“The Poppy War,” history told through fantasy

Disclaimer: “The Poppy War” is filled with graphic content that many will find disturbing. I recommend looking up content warnings before reading. 


Photo: R.F. Kuang https://rfkuang.com/books/

“What if Mao Zedong was a teenage girl?” is how R.F. Kuang once described her 2019 debut novel, an adult fantasy inspired by the Second Sino-Japanese War and the Song Dynasty. With it, Kuang explores power, war, colonialism, and belief. “The Poppy War’s” strong historical parallels and gripping magic make it one of the greatest books of our time. 

Earning her way into the country’s top military academy is the only option for Fang Runin—or Rin for short, a war orphan about to be sold off into an arranged marriage by her opium-dealing foster parents. After years of extensive and torturous studying, Rin earns an abnormally high score on the Empire’s military academy entrance exam and is sent off to the prestigious Sinegard, where she is immediately treated lesser-than due to her dark skin, gender, and southern upbringing. At school, Sinegard’s skilled yet unprofessional Lore Master takes her under his wing, and it is in his class that Rin discovers she has a gift of shamanism. However, calling on her vengeful Phoenix god comes at a dangerous cost. To achieve full shamanic power—power that could give her country an advantage in the looming war—Rin will have to give in to the Phoenix entirely. What will she do to save her country? 

I had high expectations diving into the rich fantasy world of “The Poppy War.”  After being told by an abundance of my peers—who I share almost identical book taste with—that it would change my life, I assumed it would be one of my new favorites, but nothing anyone could have told me about it would have prepared me for what I was about to delve into. It is, by far, my favorite book I have read this year, and I cannot wait to finish the next two novels in the trilogy. 

It shocks me that this is Kuang’s debut novel considering how masterfully it is written. The story and prose flow to create lush imagery, three-dimensional characters, and a painfully accurate depiction of war. It was hard to put down, mainly due to its pacing. Some chapters recount the events of one day while years pass in others, but Kuang pulls it off seamlessly because she knows when a time jump is necessary to move the story along. The chapters are the perfect length, and they always end with a sudden twist, so I would often lie to myself that I would only read one more chapter, but then I would end up reading a lot more. With its pages densely packed with action, I constantly lost track of time while reading it. This book took over my life, and I put everything on hold to finish it. When I was not reading “The Poppy War,” it was all I was thinking about.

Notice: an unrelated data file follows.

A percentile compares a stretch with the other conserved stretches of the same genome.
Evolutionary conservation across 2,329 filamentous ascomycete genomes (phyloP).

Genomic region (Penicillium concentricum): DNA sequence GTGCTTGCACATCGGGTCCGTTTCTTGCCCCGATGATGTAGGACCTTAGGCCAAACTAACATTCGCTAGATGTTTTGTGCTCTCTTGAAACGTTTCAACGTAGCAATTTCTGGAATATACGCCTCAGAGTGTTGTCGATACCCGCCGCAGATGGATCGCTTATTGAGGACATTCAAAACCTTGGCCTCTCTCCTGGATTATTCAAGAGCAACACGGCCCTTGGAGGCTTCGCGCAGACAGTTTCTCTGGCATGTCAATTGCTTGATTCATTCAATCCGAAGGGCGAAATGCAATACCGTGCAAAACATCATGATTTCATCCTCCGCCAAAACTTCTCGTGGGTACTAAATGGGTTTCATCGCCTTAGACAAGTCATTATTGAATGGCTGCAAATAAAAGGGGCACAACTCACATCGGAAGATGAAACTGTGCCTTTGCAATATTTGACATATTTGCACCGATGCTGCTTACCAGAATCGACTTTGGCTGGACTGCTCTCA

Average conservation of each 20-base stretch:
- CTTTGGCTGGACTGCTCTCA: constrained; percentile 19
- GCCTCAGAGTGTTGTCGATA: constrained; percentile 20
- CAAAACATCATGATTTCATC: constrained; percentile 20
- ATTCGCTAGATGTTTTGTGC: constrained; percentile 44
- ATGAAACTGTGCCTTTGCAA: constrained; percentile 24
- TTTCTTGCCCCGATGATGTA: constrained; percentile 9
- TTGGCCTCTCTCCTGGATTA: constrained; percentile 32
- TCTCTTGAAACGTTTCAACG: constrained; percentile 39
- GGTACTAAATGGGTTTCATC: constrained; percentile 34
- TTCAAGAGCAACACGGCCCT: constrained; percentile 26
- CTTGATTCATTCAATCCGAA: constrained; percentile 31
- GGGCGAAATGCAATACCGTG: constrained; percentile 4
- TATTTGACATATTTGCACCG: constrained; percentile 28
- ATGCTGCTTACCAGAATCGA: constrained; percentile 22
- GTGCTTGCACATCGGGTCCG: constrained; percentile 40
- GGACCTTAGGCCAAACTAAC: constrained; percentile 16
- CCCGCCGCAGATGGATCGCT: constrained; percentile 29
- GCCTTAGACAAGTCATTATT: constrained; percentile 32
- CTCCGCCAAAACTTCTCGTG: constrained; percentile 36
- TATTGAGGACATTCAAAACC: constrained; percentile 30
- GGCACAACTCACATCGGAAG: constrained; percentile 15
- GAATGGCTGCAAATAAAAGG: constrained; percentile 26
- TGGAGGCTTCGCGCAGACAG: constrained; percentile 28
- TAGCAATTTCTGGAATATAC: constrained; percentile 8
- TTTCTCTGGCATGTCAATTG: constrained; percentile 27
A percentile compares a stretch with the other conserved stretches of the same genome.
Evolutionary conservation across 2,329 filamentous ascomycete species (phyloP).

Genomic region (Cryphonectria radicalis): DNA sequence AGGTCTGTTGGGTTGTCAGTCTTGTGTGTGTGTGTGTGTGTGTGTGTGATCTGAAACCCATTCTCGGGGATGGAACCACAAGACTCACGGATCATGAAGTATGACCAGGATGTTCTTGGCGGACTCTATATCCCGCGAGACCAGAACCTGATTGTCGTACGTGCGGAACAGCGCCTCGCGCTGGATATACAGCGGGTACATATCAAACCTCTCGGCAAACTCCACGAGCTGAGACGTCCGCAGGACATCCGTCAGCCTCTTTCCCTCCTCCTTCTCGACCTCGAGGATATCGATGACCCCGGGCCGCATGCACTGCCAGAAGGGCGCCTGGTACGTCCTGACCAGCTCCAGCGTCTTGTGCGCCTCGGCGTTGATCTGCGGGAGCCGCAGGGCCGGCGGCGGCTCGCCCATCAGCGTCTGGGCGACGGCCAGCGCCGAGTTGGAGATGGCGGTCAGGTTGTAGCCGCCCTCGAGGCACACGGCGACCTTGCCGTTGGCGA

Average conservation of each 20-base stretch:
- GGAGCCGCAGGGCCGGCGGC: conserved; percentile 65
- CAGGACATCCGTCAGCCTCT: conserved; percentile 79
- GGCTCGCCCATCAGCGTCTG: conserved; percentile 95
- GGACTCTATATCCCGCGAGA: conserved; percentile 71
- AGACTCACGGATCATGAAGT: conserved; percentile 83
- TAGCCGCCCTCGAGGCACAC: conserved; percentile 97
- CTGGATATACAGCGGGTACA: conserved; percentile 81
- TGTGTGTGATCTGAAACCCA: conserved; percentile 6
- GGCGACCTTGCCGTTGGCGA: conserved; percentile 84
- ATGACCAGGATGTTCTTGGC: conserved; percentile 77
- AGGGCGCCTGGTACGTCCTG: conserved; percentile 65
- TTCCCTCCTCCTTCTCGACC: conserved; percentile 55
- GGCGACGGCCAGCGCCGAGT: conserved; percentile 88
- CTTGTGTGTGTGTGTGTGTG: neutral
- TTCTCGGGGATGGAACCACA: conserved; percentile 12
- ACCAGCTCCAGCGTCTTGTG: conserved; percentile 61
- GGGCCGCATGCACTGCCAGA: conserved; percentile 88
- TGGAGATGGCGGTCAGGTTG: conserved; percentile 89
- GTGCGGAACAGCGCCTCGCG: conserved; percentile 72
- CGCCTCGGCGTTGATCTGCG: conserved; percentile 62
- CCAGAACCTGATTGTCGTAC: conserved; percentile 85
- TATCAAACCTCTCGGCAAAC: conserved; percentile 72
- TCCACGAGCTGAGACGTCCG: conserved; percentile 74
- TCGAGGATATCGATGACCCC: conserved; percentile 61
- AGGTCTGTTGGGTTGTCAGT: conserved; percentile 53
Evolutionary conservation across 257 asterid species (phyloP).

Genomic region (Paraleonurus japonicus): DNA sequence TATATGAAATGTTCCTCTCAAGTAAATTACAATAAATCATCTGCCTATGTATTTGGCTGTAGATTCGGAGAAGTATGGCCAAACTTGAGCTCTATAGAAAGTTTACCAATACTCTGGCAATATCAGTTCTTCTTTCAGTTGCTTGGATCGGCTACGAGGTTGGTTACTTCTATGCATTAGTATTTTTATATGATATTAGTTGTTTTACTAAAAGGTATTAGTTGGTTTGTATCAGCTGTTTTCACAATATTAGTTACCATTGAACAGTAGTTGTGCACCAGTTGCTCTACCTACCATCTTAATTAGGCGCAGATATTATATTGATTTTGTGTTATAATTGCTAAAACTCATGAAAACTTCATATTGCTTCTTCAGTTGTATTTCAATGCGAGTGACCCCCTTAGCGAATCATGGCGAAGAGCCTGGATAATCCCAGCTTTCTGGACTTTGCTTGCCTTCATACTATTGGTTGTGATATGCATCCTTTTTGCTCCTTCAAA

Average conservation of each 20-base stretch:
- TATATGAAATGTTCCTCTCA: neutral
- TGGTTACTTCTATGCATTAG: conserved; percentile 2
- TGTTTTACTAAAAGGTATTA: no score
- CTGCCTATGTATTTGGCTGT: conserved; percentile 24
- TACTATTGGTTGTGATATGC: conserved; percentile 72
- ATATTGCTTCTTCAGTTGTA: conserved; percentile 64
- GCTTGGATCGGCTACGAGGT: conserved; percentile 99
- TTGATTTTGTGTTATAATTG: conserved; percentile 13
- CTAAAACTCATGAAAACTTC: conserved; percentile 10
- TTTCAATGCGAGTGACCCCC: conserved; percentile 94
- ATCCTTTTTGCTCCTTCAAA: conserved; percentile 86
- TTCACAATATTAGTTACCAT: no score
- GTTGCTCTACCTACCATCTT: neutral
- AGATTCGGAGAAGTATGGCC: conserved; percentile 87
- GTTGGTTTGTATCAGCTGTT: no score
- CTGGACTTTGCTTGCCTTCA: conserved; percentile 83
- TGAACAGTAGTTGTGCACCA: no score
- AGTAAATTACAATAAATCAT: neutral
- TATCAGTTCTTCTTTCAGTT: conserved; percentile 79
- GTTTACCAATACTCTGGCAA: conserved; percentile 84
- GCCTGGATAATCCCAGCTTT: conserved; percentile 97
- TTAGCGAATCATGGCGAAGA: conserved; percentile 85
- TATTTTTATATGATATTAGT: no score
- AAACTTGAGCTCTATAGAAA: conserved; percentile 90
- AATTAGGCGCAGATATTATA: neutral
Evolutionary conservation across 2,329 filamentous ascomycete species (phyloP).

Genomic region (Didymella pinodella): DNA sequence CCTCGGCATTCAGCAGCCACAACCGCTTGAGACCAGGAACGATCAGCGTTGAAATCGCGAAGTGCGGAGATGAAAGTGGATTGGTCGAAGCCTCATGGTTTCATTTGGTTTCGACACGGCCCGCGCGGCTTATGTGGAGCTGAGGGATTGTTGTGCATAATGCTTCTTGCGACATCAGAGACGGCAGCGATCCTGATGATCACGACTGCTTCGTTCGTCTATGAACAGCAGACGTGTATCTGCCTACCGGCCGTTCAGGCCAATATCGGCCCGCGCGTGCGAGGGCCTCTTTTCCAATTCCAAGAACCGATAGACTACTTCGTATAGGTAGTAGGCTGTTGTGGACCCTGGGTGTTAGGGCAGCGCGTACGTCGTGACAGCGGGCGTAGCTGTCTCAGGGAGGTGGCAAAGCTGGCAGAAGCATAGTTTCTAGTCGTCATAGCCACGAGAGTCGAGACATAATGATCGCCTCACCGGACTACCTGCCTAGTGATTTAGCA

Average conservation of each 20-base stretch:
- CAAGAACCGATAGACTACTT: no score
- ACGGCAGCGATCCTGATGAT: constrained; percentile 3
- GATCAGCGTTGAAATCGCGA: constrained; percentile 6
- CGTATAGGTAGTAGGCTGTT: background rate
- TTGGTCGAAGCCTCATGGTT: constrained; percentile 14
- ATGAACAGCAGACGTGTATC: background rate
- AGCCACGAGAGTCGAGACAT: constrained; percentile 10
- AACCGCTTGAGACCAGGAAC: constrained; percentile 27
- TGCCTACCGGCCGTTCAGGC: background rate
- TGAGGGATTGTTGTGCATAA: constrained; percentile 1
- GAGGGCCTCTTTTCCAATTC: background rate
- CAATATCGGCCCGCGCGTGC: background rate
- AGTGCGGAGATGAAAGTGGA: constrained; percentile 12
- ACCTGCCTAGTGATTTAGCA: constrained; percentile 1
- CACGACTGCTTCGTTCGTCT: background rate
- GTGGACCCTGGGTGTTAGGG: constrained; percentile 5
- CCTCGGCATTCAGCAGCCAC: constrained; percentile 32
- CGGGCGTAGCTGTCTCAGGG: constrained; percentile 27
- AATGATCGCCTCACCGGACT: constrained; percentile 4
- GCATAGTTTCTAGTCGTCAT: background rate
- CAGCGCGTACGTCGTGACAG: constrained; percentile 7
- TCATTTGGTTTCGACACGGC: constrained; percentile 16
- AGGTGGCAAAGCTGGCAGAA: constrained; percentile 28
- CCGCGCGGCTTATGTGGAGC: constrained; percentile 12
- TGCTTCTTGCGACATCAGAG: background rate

This book took over my life, and I put everything on hold to finish it. When I was not reading “The Poppy War,” it was all I was thinking about. 

Fang Runin is one of the most extraordinary protagonists I have ever encountered. The book is written in third person limited, so readers get an outside-perspective of Rin while also being able to hear her inner thoughts. Rin goes through a lot, and that makes her seem like less of a book character and more of an actual person. To escape her home life, she puts herself through hell and back to earn a spot at Sinegard. When she gets into Sinegard, she does all that she can to succeed, even if that means jeopardizing her physical and mental health. Becoming a soldier comes with its own endless traumas. We can sympathize with Rin, and we can root for her, but we can also admit that she is a flawed individual who does not always make the best decisions. It is her nuanced character that makes “The Poppy War” such an all-around impressive novel.  

Drawing inspiration from religions and cultures rooted in China, Kuang created her own epic mythology. In the world of “The Poppy War,” shamans use psychoactive substances and meditation to escape the material world and commune with the gods. Rin has the ability to call on the Phoenix god, who fills her with fire (literally) and rage. Shamans, in this world, are exceedingly rare and extremely dangerous. The entire concept of drugs and shamanism as a gateway to the gods and their powers is so intriguing to me, and I loved seeing the roles these gods among men played in the war.  

The idea for “The Poppy War” came to Kuang after talking with her grandparents about their experiences in 20th century China. Kuang, who was studying Chinese history at Georgetown University at the time, was angered by the fact that the West rarely talked about the tragedies her grandparents spoke of. “The Poppy War” was a way for her to process the information she had learned and to ensure that her family’s story was not forgotten. She writes in the Author’s Note, “It’s a history that isn’t often taught in American classrooms, and which often is not known even to members of the Chinese diaspora. I hope my work does a little bit to change that.” 

In her book, each fictional nation has an obvious real-life counterpart. The international conflict between Nikan and The Federation of Mugen in the book are parallel to that of China and Japan during the 1930’s and 40’s, and most of the war atrocities that take place in the novel were directly inspired by the events of the Second Sino-Japanese War, such as the Nanjing Massacre, the Battle of Shanghai, and Unit 731. Not only does this make for a more accurate depiction of war, but it also helps Kuang achieve her goal of making readers aware of what was going on in East Asia during the second World War. The novel is just as much a historical fiction as it is a fantasy. 

“The Poppy War” is a brilliant read that left me in complete shock—but a good kind of shock. I hope others allow it to take over their life like I did.